Ivy League Workers

Ivy League Employees, Ivy League Grads, Ivy League Graduates

Do Ivy Leaguers make better workers?

A study put out by Rasmussen finds that only 3% of persons polled found that Ivy League graduates make better workers. According to Rasmussen Reports, the study specifically finds: “79% do not think Ivy League students make better workers. Eighteen percent (18%) are undecided.” We at Ivy Coach call big time foul on this study.

In one question (“Generally speaking, are people who go to Ivy League universities such as Harvard and Yale better workers than people who went to other colleges?), those surveyed are asked quite a leading question. Unless you went to an Ivy League university, chances are you are going to say no! Why would someone admit that other workers might be better than them? They have pride. It’s like asking the question: Generally speaking, do people who live in mansions lead better lives than those who live in modest homes? Chances are the person who lives in the modest home is going to say no…even if he/she doesn’t wholeheartedly believe that to be true.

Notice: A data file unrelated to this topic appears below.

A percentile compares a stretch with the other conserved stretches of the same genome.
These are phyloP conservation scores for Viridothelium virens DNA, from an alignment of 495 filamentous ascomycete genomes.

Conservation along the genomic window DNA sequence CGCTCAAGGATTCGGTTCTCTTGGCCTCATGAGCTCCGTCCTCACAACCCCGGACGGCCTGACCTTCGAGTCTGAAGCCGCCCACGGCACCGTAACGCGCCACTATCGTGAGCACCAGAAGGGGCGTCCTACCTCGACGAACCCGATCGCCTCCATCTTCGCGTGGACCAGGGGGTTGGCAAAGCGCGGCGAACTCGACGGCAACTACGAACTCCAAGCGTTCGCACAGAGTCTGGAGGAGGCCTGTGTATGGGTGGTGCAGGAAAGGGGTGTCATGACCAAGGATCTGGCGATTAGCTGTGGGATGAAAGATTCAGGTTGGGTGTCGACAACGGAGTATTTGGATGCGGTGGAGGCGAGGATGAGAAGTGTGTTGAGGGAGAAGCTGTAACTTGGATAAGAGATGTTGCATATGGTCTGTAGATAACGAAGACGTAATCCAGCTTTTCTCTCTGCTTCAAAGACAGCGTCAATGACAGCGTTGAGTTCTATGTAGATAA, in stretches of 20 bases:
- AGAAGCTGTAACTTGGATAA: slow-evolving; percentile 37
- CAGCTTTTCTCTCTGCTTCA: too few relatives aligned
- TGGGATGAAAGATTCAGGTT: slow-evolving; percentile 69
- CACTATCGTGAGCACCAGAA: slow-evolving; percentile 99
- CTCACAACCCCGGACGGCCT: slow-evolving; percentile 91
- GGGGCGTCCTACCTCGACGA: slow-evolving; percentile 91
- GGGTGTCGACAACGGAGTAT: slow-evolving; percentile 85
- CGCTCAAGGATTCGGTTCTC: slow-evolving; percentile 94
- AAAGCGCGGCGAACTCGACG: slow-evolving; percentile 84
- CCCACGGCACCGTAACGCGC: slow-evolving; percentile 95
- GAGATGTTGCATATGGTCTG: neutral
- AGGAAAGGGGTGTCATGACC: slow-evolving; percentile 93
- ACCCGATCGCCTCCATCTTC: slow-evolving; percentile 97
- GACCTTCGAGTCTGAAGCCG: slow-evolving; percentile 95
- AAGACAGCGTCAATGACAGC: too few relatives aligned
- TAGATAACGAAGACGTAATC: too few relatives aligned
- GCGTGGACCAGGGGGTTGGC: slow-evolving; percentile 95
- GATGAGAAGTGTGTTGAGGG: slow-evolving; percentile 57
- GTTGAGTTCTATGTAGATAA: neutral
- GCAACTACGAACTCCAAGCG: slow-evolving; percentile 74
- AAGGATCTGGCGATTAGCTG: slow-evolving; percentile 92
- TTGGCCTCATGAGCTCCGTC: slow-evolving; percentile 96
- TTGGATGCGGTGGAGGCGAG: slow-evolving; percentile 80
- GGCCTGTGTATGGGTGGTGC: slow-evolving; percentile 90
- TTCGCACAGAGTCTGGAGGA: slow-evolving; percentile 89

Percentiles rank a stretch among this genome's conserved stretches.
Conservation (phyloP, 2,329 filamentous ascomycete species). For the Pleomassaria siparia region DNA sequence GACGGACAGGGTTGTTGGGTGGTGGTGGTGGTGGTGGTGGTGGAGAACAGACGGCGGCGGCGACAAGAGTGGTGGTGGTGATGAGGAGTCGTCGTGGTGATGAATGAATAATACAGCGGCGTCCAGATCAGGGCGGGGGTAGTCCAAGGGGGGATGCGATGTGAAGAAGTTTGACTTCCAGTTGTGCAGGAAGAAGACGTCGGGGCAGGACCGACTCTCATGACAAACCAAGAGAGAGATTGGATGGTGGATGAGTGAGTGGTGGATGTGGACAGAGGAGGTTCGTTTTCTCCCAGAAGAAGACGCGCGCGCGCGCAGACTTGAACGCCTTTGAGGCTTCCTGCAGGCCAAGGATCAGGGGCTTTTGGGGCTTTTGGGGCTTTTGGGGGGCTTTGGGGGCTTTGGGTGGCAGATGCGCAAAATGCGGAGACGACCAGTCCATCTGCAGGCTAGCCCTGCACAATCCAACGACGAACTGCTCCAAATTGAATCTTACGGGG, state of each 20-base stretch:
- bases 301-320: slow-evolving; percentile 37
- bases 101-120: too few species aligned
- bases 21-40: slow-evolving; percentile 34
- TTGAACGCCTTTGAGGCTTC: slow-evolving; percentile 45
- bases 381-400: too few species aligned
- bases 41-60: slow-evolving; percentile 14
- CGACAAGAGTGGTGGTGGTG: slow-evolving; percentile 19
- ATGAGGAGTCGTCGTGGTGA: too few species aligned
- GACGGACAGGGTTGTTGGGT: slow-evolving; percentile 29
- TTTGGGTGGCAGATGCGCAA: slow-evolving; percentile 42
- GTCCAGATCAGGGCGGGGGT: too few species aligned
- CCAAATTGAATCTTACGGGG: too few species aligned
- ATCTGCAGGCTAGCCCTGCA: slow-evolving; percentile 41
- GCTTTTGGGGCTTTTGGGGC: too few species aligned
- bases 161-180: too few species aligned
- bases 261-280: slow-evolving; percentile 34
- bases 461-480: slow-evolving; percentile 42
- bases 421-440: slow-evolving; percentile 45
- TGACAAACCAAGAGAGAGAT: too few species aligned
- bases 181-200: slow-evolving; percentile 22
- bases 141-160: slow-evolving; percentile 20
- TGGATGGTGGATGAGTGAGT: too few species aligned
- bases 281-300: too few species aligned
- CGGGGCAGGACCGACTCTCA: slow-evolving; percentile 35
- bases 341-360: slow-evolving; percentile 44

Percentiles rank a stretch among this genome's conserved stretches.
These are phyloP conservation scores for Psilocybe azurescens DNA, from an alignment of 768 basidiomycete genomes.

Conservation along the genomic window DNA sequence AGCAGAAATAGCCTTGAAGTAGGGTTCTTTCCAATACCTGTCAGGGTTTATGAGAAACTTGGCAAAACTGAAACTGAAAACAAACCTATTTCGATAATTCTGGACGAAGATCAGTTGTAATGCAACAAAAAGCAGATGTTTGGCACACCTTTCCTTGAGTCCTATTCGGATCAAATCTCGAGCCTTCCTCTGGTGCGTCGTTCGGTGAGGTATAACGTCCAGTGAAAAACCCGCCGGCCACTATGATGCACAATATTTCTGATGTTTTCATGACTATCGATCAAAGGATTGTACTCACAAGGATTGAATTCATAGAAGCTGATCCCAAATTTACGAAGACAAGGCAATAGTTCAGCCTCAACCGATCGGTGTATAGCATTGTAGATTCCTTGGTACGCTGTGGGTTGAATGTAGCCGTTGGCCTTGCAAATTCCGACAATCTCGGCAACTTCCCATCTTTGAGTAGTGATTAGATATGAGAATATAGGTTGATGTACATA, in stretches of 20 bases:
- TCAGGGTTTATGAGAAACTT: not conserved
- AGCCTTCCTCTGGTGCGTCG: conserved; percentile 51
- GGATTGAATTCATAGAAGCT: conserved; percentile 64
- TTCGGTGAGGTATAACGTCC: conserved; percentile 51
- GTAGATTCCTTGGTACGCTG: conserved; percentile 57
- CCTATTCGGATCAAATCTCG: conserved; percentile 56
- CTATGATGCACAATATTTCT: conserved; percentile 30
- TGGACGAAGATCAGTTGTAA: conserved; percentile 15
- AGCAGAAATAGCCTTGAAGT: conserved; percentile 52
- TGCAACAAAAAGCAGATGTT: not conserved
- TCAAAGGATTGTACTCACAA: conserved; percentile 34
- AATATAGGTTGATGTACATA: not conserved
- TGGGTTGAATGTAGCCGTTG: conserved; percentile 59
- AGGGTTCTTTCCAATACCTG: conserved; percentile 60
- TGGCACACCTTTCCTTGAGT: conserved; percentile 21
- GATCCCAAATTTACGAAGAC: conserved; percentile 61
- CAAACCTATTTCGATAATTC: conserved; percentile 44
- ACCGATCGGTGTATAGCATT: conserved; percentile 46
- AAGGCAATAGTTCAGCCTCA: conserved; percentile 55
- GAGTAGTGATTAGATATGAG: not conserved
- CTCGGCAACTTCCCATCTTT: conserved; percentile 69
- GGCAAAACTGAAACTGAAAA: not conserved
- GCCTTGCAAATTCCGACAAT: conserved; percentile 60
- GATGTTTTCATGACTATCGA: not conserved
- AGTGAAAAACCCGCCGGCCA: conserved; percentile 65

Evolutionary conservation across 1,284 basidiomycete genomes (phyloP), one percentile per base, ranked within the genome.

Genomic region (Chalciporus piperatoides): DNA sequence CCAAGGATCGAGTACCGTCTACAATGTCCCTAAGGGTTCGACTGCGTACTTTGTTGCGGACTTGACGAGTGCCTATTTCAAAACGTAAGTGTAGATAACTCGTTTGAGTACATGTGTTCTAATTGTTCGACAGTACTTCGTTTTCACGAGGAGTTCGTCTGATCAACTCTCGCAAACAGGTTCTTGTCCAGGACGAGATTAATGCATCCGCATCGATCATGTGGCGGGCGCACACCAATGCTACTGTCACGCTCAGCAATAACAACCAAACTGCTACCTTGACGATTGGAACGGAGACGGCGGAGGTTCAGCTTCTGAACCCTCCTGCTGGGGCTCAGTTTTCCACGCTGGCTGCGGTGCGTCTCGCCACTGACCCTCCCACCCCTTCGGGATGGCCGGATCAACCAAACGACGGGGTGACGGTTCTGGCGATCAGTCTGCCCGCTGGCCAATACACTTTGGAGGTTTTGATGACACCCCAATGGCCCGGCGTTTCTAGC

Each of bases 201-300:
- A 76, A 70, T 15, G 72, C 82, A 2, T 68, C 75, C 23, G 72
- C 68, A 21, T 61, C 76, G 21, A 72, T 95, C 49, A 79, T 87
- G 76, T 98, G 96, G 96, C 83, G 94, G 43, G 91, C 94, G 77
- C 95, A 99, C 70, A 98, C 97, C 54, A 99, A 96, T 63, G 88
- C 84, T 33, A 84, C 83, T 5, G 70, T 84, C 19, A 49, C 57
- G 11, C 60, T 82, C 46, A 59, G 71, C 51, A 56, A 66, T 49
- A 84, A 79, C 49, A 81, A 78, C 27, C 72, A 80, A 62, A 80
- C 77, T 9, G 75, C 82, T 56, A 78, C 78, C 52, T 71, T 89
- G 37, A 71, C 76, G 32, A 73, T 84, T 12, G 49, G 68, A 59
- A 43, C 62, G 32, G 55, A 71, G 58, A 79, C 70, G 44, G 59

Additionally, the priming effect is at play in this flawed study. The questions plant within one’s mind that an Ivy League education is not at all tied with hard work. The questions allude that Ivy Leaguers are not hard workers and rely instead only on their elite educations. While there certainly are exceptions, we believe that most graduates of Ivy League colleges tend to be hard workers because in order to gain admission to these highly competitive universities, they had to show performance superior to others. Are there extremely smart, hard-working graduates of non-Ivy League schools? Of course! Take a look at the list of Fortune 500 CEOs. Many attended colleges that most people have never heard of. But to discount Ivy Leaguers as non-hard workers as this study seems to suggest (even if unintentionally), is incorrect.

Check out the Rasmussen study here.

And check out our blog post on the Ivy League’s influence on career or on highly successful people rejected by Harvard.

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